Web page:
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Discussion Starter · #5 ·
The flickering is BAD. Anybody would definitely notice it.

The transformers are AC and they state 11.5 volt output. I measured 10.8 though. A little low but would this cause the flickering? Could it be they are on electronic dimmers? They are Lutron dimmers and must have a load in order to work properly and fully energize the circuit although there is always line voltage even when turned off, just not much current.

I measured 123 volts from phase to neutral on two legs of a 120/208 panel and 124 on the other leg. Voltage between phases was 214.

I haven't gone upstream from the panel the circuits are on yet.

Thanks for the input. Next time I am there I will report back on my findings.
 

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Could it be they are on electronic dimmers? They are Lutron dimmers and must have a load in order to work properly and fully energize the circuit although there is always line voltage even when turned off, just not much current.
OMG!!!!! That's your problem. I never thought to ask that. Change out to a regular snap switch and see if your problem disappears. I'd bet you 20 bucks that it does go away.

Are these the magnetic rated dimmers that you're using, by the way? If you do not use a magnetic rated dimmer on the primary of the low voltage transformer, and you only use a regular dimmer, the connected load will absolutely flicker.

From Lutron's site:

"CAN A DIMMER BE USED ON THE TRANSFORMER?
Yes. Dimming is done on the primary side and a low voltage dimmer will only work. The important thing to note is that if you are using a magnetic transformer, you must use a magnetic dimmer and if you are using an electronic transformer, you must use an electronic dimmer. If you do not, there may be some humming and flickering of the lights, it will not work at all, and you could damage the dimmer."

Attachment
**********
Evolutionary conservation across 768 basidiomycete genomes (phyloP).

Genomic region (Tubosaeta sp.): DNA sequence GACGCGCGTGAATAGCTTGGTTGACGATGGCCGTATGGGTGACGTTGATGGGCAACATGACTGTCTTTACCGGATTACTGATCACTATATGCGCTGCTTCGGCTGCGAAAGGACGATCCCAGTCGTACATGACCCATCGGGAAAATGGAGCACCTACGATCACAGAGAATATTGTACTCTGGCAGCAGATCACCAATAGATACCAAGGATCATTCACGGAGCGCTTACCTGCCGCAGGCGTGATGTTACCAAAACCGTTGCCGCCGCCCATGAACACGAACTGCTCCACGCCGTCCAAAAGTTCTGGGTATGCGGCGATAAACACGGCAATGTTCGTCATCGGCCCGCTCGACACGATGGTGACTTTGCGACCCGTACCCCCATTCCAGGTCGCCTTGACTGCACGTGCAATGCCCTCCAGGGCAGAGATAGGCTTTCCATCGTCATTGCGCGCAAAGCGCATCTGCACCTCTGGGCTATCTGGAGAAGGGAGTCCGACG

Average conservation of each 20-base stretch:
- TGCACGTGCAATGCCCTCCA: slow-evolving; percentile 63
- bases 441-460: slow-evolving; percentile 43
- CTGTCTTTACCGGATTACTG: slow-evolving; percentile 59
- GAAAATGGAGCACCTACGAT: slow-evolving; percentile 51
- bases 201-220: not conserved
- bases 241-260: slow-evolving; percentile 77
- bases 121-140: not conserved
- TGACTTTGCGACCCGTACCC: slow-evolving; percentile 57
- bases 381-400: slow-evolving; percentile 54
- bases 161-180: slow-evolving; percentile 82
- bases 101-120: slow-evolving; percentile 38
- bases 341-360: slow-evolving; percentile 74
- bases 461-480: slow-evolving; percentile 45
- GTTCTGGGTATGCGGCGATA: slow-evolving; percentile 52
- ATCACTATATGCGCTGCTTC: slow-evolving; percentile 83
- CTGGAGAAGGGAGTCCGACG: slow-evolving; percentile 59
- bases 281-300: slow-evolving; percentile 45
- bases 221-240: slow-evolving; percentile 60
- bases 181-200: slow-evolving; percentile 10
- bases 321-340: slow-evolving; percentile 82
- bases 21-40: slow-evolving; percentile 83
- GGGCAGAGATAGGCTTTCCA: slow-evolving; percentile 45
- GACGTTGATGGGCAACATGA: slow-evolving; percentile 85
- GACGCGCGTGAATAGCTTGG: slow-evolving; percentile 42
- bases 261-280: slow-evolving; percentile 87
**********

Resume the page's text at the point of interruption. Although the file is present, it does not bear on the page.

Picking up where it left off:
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Many thanks! I really dislike those dimmers anyway! I should have suspected them first.
Wait for the sticker shock when you (or your boss or your customer) sees the price on the magnetic rated dimmers. They're about 33% more in cost over the identical non-magetic rated dimmer, and there's usually a lead time on them if you need more than just a few.
 

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I should add that I like Lutron dimmers. I think they make a fine product, and they're my only brand of dimmer. You just need to use the right one for the right application is all. Lutron had THE BEST technical support you'll ever have the pleasure to call. They even speak good english.

I don't know if they're doing any better now or not, but I had some trouble a few years back related to my dumb self and magnetic rated dimmers. I was doing a job with Lutron Ariadni dimmers. Some were regular and some were magnetic rated. I opened all the packages in mass, and laid all the dimmers out. After the dimmer was out of the pack, there was no way for me to tell which dimmers were magnetic rated for my low voltage lights and which were regular for my regular lights. I had to call Lutron tech support and they had me ohm something out to tell the difference. That's my only warning to you. I wished they would have just put a sticker on the magnetic rated one's at that time. It would have saved me from screwing myself.
 

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typical me over copmplicate a simple issue.
No, on the contrary. Your post was very informational, and I for one appreciate it. Everyone looks at a given problem with a certain bent.
 

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Never use electronic dimmers unless I have to. I like the toroidal best. They last forever and are not prone to any of the problems that have been posted above. Great post that will help lots of folks for sure.

Frank